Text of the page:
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Highly Efficient Nanoscale Inorganic Light Harvesters for Dye-sensitized Solar Cells

Nam-Gyu Park
School of Chemical Engineering and Department of Energy Science
Sungkyunkwan University, Suwon 440-746, Republic of Korea
Email: npark@skku.edu
Phone: +82-31-290-7241. Fax: +82-31-290-7272

 

Introduction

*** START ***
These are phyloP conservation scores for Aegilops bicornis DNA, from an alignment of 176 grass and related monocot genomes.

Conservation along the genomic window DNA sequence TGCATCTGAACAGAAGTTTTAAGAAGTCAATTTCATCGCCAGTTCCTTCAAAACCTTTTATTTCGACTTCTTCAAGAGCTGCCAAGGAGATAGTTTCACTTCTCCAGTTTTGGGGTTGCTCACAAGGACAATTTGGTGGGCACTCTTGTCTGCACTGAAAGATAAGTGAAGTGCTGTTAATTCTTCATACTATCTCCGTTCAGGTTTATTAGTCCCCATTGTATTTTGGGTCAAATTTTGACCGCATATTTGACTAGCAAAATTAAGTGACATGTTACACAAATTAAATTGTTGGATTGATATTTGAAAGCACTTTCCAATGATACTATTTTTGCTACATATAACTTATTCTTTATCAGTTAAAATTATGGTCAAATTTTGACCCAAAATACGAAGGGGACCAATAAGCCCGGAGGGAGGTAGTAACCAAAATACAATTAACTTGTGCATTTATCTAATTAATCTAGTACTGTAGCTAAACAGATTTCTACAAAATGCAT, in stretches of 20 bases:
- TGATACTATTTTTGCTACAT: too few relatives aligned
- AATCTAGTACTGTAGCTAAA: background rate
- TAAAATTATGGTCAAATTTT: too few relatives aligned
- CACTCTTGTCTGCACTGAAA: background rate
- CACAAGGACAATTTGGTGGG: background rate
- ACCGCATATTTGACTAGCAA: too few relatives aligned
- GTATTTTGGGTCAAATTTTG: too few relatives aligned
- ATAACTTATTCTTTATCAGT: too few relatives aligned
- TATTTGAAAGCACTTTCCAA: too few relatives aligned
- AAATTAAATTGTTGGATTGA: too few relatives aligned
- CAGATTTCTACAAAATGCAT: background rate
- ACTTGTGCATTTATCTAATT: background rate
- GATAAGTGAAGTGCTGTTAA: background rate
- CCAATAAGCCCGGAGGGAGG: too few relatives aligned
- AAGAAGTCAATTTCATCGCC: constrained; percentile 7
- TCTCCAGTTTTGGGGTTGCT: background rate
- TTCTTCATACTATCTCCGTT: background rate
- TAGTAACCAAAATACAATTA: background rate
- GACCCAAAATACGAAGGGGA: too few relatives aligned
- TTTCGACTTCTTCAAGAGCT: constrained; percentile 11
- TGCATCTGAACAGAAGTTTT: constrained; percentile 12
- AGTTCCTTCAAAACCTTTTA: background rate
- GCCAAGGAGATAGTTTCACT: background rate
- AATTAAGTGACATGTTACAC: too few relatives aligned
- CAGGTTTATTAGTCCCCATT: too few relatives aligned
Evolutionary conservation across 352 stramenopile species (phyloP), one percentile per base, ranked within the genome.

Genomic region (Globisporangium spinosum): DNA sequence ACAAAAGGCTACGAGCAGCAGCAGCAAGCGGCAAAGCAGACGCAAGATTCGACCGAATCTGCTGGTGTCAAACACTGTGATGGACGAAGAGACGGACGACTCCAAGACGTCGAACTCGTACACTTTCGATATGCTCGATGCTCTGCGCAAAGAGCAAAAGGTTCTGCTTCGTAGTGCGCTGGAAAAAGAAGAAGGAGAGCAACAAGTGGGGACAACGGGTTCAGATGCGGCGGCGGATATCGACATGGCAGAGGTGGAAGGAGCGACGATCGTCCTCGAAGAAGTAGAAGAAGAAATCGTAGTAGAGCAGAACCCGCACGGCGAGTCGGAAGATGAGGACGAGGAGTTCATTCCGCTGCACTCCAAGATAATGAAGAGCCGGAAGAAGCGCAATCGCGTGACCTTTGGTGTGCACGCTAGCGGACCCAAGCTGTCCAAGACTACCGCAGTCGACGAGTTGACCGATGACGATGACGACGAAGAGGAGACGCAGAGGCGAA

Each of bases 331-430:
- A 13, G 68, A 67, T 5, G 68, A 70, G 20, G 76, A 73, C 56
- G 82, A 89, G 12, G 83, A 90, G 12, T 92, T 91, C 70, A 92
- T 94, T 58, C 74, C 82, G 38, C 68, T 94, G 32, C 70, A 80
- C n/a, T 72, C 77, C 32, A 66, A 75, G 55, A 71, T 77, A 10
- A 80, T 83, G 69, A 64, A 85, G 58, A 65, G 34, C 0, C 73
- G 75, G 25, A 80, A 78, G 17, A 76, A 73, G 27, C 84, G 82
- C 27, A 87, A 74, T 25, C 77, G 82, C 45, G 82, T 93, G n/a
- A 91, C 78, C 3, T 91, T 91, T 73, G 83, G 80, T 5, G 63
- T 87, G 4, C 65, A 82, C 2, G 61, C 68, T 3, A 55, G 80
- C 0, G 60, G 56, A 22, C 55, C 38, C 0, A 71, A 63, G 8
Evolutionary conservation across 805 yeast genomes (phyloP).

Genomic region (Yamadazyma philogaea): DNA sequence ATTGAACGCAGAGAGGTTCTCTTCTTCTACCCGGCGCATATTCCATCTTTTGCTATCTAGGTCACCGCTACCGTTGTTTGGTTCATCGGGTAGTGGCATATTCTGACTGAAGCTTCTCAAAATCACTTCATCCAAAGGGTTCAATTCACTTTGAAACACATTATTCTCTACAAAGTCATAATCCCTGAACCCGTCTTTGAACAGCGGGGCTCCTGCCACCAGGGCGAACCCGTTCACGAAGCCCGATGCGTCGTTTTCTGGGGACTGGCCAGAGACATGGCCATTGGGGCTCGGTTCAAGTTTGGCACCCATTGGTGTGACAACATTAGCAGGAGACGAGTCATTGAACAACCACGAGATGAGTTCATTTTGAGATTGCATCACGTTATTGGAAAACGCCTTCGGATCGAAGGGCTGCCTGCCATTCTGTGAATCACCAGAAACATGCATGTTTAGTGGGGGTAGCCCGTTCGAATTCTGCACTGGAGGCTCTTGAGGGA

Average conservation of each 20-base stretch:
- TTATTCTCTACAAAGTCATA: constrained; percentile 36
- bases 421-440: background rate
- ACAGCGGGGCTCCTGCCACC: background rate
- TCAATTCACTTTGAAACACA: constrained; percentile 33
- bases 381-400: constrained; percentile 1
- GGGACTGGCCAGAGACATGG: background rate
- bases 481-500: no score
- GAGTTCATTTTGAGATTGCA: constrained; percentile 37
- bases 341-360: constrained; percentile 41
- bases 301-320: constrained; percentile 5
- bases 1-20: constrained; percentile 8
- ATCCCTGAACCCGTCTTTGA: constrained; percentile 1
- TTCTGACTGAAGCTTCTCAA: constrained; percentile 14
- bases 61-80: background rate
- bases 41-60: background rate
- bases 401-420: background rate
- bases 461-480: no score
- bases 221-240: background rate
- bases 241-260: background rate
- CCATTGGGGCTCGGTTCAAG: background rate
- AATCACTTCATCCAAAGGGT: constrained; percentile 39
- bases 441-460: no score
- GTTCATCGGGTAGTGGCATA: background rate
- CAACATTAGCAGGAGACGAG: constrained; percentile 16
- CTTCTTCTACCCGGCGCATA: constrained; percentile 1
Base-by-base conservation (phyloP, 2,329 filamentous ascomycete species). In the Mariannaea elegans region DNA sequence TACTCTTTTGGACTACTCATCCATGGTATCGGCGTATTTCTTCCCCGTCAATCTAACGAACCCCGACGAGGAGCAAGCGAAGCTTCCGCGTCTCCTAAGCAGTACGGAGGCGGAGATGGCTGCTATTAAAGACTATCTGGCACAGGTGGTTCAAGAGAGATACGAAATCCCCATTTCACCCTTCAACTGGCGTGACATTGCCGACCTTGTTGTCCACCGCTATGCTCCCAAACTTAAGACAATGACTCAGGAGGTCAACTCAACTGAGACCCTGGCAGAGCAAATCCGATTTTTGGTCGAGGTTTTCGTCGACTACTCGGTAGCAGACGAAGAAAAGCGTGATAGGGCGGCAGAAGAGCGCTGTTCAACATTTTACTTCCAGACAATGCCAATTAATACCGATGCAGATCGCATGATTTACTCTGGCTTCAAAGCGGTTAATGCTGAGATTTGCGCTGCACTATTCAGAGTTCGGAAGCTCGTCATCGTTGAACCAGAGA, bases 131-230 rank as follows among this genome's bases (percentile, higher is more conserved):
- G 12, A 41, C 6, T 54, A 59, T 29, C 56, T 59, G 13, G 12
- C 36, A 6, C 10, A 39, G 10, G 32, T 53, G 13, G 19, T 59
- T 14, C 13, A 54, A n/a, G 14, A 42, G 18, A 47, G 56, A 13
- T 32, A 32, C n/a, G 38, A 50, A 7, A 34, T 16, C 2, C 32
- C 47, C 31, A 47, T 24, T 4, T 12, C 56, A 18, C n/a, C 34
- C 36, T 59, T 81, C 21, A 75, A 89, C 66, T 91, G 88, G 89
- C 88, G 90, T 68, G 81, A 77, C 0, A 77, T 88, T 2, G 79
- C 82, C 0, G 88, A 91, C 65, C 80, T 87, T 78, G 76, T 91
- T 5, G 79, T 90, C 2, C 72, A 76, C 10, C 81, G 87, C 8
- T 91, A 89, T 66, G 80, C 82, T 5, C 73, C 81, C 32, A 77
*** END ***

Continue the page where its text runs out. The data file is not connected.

Since the first report of the low-cost dye-sensitized solar cell (DSSC) in 1991 by Gratzel and his coworker,1 dye-sensitized solar cells (DSSC) has been regarded as one of the most promising photovoltaic technologies because of their transparent and colorful characteristics, as well as low cost. Unlike the semiconductor pn junction-type solar cell, DSSC has been categorized as a liquid junction type because it contains a redox electrolyte. However, DSSC can also be fabricated as a solid-state structure by replacing the liquid electrolyte with solid hole conductors. DSSC is composed of a nanocrystalline TiO2 film deposited on a fluorine-doped tin oxide (FTO) substrate, a redox electrolyte or a hole conductor, and a counter electrode. Light harvesters are adsorbed onto a TiO2 surface to generate electrons and holes. Pt or carbon can be used as the counter electrode material for liquid junction-type device, and Au or Ag can be used as the counter electrode material for the solid-state devices. During the past two decades, substantial progress has been made. As a result, solar-to-electricity conversion efficiencies as high as 12% have been achieved using a 10-μm mesoporous TiO2 film whose surface was sensitized with porphyrin dye and a cobalt redox electrolyte.2 Meanwhile, solid-state DSSC was developed in 1998 by replacing the liquid electrolyte with 2,2’,7,7’-tetrakis(N,N-p-dimethoxy-phenylamino)-9,9’-spirobifluorene (spiro-MeOTAD) as a hole conductor.3 However, the conversion efficiency was as low as 1%. To improve the efficiency, organic dyes with high absorption coefficients have been designed and synthesized for solid-state DSSC. Despite these efforts, no significant improvement has been made. Inorganic quantum dot materials, such as Sb2S3 (Aldrich Prod. Nos. 229466 and 244562) and CdSe (Aldrich Prod. No. 244600), have been applied as sensitizers, and show better efficiency than organic sensitizers.4,5 A breakthrough technology in solid-state DSSC was made in 2012 by Park’s group, where CH3NH3PbI3 perovskite sensitizer adsorbed onto a 0.6-μm thick TiO2 film delivered an efficiency of 9.7%.6 Soon after our report, 15% efficiency was reported based on a perovskite sensitizer.7 Progress in DSSC employing nanoscale inorganic sensitizers is presented here.